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Inferential Statistics

- Statistical Analysis of Research Data

Statistical Inference

- Getting information about a population from a

sample - How practical are statistically significant

results? - Cost/benefit
- Crucial difference
- Client acceptability
- Public and political acceptability
- Ethical and legal concerns

Inferential Statistics

- These provide a means for drawing conclusions

about a population given the data actually

obtained from the sample. They allow a

researcher to make generalizations to a larger

number of individuals, based on information from

a limited number of subjects. They are based on - Probability theory
- Statistical inference
- Sampling distributions

Inferential Statistics

- Probability theory the basis for

decision-making statistical inferences. It refers

to a large number of experiences, events or

outcomes that will happen in a population in the

long run. Likelihood and chance are similar

terms. Examples are usually based on tossing a

coin and finding heads or tails. Probabilities

are statements of likelihood expressed in values

from 0 to 1.0. - p the number of outcomes
- the total possible outcomes

Inferential Statistics

- Statistical inference statistics enable us to

judge the probability that our inferences or

estimates are close to the truth - Sampling distributions are theoretical

distributions developed by mathematicians to

organize statistical outcomes from various sample

sizes so that we can determine the probability of

something happening by chance in the population

from which the sample was drawn. They allow us

to know the relative frequency or probability of

occurrence of any value in the distribution.

Inferential Statistics

- Hypothesis testing 5 basic steps
- Make a prediction
- Decide on a statistical test to use
- Select a significance level and a critical region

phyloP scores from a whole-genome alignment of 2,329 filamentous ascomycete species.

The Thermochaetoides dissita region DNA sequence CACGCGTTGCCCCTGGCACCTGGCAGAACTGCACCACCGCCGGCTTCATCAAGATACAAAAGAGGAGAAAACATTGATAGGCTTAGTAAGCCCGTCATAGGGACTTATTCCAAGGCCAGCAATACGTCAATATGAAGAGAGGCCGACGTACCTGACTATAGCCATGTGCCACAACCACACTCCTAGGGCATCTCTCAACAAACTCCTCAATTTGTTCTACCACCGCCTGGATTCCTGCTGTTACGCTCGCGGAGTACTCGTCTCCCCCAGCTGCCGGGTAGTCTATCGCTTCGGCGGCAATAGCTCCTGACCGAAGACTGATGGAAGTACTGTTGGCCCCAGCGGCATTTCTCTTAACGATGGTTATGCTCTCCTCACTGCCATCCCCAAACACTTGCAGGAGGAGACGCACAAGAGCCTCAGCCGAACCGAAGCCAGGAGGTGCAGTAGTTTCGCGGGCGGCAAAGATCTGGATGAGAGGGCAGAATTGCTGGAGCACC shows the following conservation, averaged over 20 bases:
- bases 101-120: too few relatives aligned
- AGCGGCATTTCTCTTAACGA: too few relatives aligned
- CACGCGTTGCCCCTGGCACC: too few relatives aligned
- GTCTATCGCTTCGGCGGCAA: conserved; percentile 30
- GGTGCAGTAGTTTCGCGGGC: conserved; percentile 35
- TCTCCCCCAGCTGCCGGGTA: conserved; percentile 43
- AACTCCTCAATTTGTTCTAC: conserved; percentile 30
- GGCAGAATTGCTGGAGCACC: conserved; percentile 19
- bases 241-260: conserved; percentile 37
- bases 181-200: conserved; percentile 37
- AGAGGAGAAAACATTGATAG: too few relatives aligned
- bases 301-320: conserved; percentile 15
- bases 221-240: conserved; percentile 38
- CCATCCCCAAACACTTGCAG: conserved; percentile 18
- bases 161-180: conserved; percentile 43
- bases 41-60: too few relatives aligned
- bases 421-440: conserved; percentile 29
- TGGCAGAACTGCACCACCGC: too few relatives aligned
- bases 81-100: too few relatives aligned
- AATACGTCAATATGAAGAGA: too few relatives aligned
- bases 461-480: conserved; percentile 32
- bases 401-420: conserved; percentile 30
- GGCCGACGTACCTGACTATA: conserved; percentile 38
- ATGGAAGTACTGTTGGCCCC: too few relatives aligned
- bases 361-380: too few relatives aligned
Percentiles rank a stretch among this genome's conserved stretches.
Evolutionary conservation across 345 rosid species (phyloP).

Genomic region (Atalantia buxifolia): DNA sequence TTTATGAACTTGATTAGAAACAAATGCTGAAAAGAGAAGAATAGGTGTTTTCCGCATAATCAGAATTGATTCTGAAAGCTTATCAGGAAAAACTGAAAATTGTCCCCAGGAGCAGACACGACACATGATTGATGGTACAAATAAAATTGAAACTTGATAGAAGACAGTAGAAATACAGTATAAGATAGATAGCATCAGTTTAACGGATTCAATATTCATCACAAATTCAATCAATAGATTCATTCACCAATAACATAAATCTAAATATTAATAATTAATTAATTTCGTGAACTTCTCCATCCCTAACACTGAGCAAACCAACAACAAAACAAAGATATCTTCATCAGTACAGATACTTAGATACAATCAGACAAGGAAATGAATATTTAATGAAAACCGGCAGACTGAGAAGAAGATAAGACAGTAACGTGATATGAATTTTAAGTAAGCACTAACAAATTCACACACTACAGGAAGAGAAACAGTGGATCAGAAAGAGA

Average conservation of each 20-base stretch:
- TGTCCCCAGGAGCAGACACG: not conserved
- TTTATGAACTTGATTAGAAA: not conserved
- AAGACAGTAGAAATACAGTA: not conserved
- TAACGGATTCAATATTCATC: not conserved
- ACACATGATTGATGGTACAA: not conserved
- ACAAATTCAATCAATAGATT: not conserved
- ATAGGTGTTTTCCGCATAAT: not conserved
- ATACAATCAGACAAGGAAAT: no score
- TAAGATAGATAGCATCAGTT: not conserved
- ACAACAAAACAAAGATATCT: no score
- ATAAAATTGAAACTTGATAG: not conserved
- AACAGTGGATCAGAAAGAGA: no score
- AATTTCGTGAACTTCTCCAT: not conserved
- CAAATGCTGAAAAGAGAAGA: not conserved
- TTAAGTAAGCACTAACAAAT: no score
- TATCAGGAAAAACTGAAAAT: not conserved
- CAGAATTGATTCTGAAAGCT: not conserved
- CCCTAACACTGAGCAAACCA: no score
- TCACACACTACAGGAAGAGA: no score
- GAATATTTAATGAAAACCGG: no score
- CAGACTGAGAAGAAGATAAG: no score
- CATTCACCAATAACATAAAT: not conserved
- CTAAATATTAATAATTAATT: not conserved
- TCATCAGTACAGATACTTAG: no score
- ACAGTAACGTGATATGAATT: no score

(region of rejection of the null hypothesis). To

do this you must consider two things - Whether both ends (tails) of the distribution

should be included. - How the critical region of a certain size will

contribute to Type I or Type II errors.

Critical Region in the Sampling Distribution for

a One-Tailed Test

Critical Regions in the Sampling Distribution for

a Two-Tailed Test

Levels of Significance

- Remember, if a printsout shows a two-tailed test

result, and you wanted a one-tailed result,

divide the two tailed p value by 2. - Example p .080 (two-tailed) or pgt.05
- p .040 (one-tailed) or plt.05
- The first would not be statistically significant,

whereas, the second would be statistically

significant

Outcomes of Statistical Decision Making

Inferential Statistics

- Hypothesis testing cont.
- Computing the test statistic - The test statistic

is not a mean, sd or any form of descriptive

data. It is simply a number that can be compared

with a set of results predicted by the sampling

distribution - Compare the test statistic to the sampling

distribution (table) and make a decision about

the null hypothesis reject it if the statistic

falls in the region of rejection. - Consider the power of the test its probability

of detecting a significant difference

parametric tests are more powerful

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Degrees of Freedom

- One sample t-test or paired t-test N-1
- Independent t-test N-2
- Chi-square test
- ( rows - 1) x ( columns 1)
- ANOVA
- df between groups ( levels or groups

1) - df within groups ( subjects - of

levels) - Correlations N-2

Levels of Measurement

- There are four levels or scales of measurement,

Each level is classified according to certain

characteristics. Data that fall in the first

level are limited to certain statistical tests.

Choices of statistical tests (and the power of